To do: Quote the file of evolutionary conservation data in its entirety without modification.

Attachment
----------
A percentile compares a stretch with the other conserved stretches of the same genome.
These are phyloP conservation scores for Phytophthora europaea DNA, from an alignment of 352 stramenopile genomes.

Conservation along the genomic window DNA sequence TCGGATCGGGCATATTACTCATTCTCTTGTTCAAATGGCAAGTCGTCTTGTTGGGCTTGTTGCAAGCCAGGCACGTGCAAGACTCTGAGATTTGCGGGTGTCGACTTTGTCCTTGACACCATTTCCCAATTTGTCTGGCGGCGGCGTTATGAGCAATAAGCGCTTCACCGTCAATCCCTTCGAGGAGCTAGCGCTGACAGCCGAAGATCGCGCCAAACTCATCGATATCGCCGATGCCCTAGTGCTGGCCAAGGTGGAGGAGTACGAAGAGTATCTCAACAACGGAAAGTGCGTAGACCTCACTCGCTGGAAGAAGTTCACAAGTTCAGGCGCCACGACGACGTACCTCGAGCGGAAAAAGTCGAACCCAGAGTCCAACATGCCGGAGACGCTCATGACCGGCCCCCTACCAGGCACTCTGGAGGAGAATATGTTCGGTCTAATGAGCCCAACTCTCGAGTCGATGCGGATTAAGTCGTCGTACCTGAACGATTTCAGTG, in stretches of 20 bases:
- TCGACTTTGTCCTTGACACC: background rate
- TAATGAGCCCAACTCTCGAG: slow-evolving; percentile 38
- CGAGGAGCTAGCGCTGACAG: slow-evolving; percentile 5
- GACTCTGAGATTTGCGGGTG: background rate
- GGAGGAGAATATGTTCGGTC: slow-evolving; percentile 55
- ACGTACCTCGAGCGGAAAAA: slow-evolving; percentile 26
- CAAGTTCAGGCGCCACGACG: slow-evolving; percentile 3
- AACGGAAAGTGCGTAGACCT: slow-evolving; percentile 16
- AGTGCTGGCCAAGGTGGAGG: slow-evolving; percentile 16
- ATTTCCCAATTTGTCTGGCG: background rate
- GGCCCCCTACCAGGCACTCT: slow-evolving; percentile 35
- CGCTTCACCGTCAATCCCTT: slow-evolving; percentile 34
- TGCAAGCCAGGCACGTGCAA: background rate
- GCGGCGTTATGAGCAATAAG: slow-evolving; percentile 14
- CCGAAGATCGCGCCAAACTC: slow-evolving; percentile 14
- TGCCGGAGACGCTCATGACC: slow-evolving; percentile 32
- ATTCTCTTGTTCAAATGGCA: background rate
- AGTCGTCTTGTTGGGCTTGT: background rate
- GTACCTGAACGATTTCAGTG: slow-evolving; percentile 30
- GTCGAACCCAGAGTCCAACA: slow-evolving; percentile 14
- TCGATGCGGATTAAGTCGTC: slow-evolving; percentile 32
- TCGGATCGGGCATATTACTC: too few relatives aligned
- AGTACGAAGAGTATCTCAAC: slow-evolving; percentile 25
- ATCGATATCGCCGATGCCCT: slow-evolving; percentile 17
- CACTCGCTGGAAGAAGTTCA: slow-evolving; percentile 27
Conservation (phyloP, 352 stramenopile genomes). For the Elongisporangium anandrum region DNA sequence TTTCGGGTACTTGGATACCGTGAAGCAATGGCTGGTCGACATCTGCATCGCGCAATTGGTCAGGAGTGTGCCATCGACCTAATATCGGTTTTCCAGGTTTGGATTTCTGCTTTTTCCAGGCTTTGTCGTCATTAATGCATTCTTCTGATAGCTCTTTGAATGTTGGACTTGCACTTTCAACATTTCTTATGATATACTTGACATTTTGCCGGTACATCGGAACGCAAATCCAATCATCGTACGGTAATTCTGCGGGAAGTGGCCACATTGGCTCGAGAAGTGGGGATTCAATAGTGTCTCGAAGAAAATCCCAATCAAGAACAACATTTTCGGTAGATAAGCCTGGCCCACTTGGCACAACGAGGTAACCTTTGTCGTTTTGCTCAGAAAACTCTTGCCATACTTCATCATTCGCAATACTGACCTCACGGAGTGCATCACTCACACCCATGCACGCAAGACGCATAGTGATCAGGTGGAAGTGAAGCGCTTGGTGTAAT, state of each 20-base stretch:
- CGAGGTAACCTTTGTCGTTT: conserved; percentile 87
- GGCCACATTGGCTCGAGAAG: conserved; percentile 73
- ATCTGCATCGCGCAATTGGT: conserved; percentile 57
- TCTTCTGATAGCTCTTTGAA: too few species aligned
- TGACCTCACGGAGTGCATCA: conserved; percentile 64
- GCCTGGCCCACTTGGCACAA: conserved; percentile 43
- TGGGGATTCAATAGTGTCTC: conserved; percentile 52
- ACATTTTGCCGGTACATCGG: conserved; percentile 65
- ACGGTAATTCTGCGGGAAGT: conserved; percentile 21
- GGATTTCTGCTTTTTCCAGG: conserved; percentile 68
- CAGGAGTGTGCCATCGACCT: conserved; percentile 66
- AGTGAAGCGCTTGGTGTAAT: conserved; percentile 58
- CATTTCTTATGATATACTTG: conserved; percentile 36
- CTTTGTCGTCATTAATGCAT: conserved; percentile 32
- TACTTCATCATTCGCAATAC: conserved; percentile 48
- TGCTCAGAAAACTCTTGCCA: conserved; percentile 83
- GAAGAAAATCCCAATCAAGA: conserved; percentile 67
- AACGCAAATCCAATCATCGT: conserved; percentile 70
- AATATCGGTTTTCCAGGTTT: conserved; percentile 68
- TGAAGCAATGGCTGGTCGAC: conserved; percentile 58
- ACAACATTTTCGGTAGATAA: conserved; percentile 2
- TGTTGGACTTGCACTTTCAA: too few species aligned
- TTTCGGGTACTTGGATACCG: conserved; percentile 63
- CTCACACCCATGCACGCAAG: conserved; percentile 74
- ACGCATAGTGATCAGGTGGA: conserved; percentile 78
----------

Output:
A percentile compares a stretch with the other conserved stretches of the same genome.
These are phyloP conservation scores for Phytophthora europaea DNA, from an alignment of 352 stramenopile genomes.

Conservation along the genomic window DNA sequence TCGGATCGGGCATATTACTCATTCTCTTGTTCAAATGGCAAGTCGTCTTGTTGGGCTTGTTGCAAGCCAGGCACGTGCAAGACTCTGAGATTTGCGGGTGTCGACTTTGTCCTTGACACCATTTCCCAATTTGTCTGGCGGCGGCGTTATGAGCAATAAGCGCTTCACCGTCAATCCCTTCGAGGAGCTAGCGCTGACAGCCGAAGATCGCGCCAAACTCATCGATATCGCCGATGCCCTAGTGCTGGCCAAGGTGGAGGAGTACGAAGAGTATCTCAACAACGGAAAGTGCGTAGACCTCACTCGCTGGAAGAAGTTCACAAGTTCAGGCGCCACGACGACGTACCTCGAGCGGAAAAAGTCGAACCCAGAGTCCAACATGCCGGAGACGCTCATGACCGGCCCCCTACCAGGCACTCTGGAGGAGAATATGTTCGGTCTAATGAGCCCAACTCTCGAGTCGATGCGGATTAAGTCGTCGTACCTGAACGATTTCAGTG, in stretches of 20 bases:
- TCGACTTTGTCCTTGACACC: background rate
- TAATGAGCCCAACTCTCGAG: slow-evolving; percentile 38
- CGAGGAGCTAGCGCTGACAG: slow-evolving; percentile 5
- GACTCTGAGATTTGCGGGTG: background rate
- GGAGGAGAATATGTTCGGTC: slow-evolving; percentile 55
- ACGTACCTCGAGCGGAAAAA: slow-evolving; percentile 26
- CAAGTTCAGGCGCCACGACG: slow-evolving; percentile 3
- AACGGAAAGTGCGTAGACCT: slow-evolving; percentile 16
- AGTGCTGGCCAAGGTGGAGG: slow-evolving; percentile 16
- ATTTCCCAATTTGTCTGGCG: background rate
- GGCCCCCTACCAGGCACTCT: slow-evolving; percentile 35
- CGCTTCACCGTCAATCCCTT: slow-evolving; percentile 34
- TGCAAGCCAGGCACGTGCAA: background rate
- GCGGCGTTATGAGCAATAAG: slow-evolving; percentile 14
- CCGAAGATCGCGCCAAACTC: slow-evolving; percentile 14
- TGCCGGAGACGCTCATGACC: slow-evolving; percentile 32
- ATTCTCTTGTTCAAATGGCA: background rate
- AGTCGTCTTGTTGGGCTTGT: background rate
- GTACCTGAACGATTTCAGTG: slow-evolving; percentile 30
- GTCGAACCCAGAGTCCAACA: slow-evolving; percentile 14
- TCGATGCGGATTAAGTCGTC: slow-evolving; percentile 32
- TCGGATCGGGCATATTACTC: too few relatives aligned
- AGTACGAAGAGTATCTCAAC: slow-evolving; percentile 25
- ATCGATATCGCCGATGCCCT: slow-evolving; percentile 17
- CACTCGCTGGAAGAAGTTCA: slow-evolving; percentile 27
Conservation (phyloP, 352 stramenopile genomes). For the Elongisporangium anandrum region DNA sequence TTTCGGGTACTTGGATACCGTGAAGCAATGGCTGGTCGACATCTGCATCGCGCAATTGGTCAGGAGTGTGCCATCGACCTAATATCGGTTTTCCAGGTTTGGATTTCTGCTTTTTCCAGGCTTTGTCGTCATTAATGCATTCTTCTGATAGCTCTTTGAATGTTGGACTTGCACTTTCAACATTTCTTATGATATACTTGACATTTTGCCGGTACATCGGAACGCAAATCCAATCATCGTACGGTAATTCTGCGGGAAGTGGCCACATTGGCTCGAGAAGTGGGGATTCAATAGTGTCTCGAAGAAAATCCCAATCAAGAACAACATTTTCGGTAGATAAGCCTGGCCCACTTGGCACAACGAGGTAACCTTTGTCGTTTTGCTCAGAAAACTCTTGCCATACTTCATCATTCGCAATACTGACCTCACGGAGTGCATCACTCACACCCATGCACGCAAGACGCATAGTGATCAGGTGGAAGTGAAGCGCTTGGTGTAAT, state of each 20-base stretch:
- CGAGGTAACCTTTGTCGTTT: conserved; percentile 87
- GGCCACATTGGCTCGAGAAG: conserved; percentile 73
- ATCTGCATCGCGCAATTGGT: conserved; percentile 57
- TCTTCTGATAGCTCTTTGAA: too few species aligned
- TGACCTCACGGAGTGCATCA: conserved; percentile 64
- GCCTGGCCCACTTGGCACAA: conserved; percentile 43
- TGGGGATTCAATAGTGTCTC: conserved; percentile 52
- ACATTTTGCCGGTACATCGG: conserved; percentile 65
- ACGGTAATTCTGCGGGAAGT: conserved; percentile 21
- GGATTTCTGCTTTTTCCAGG: conserved; percentile 68
- CAGGAGTGTGCCATCGACCT: conserved; percentile 66
- AGTGAAGCGCTTGGTGTAAT: conserved; percentile 58
- CATTTCTTATGATATACTTG: conserved; percentile 36
- CTTTGTCGTCATTAATGCAT: conserved; percentile 32
- TACTTCATCATTCGCAATAC: conserved; percentile 48
- TGCTCAGAAAACTCTTGCCA: conserved; percentile 83
- GAAGAAAATCCCAATCAAGA: conserved; percentile 67
- AACGCAAATCCAATCATCGT: conserved; percentile 70
- AATATCGGTTTTCCAGGTTT: conserved; percentile 68
- TGAAGCAATGGCTGGTCGAC: conserved; percentile 58
- ACAACATTTTCGGTAGATAA: conserved; percentile 2
- TGTTGGACTTGCACTTTCAA: too few species aligned
- TTTCGGGTACTTGGATACCG: conserved; percentile 63
- CTCACACCCATGCACGCAAG: conserved; percentile 74
- ACGCATAGTGATCAGGTGGA: conserved; percentile 78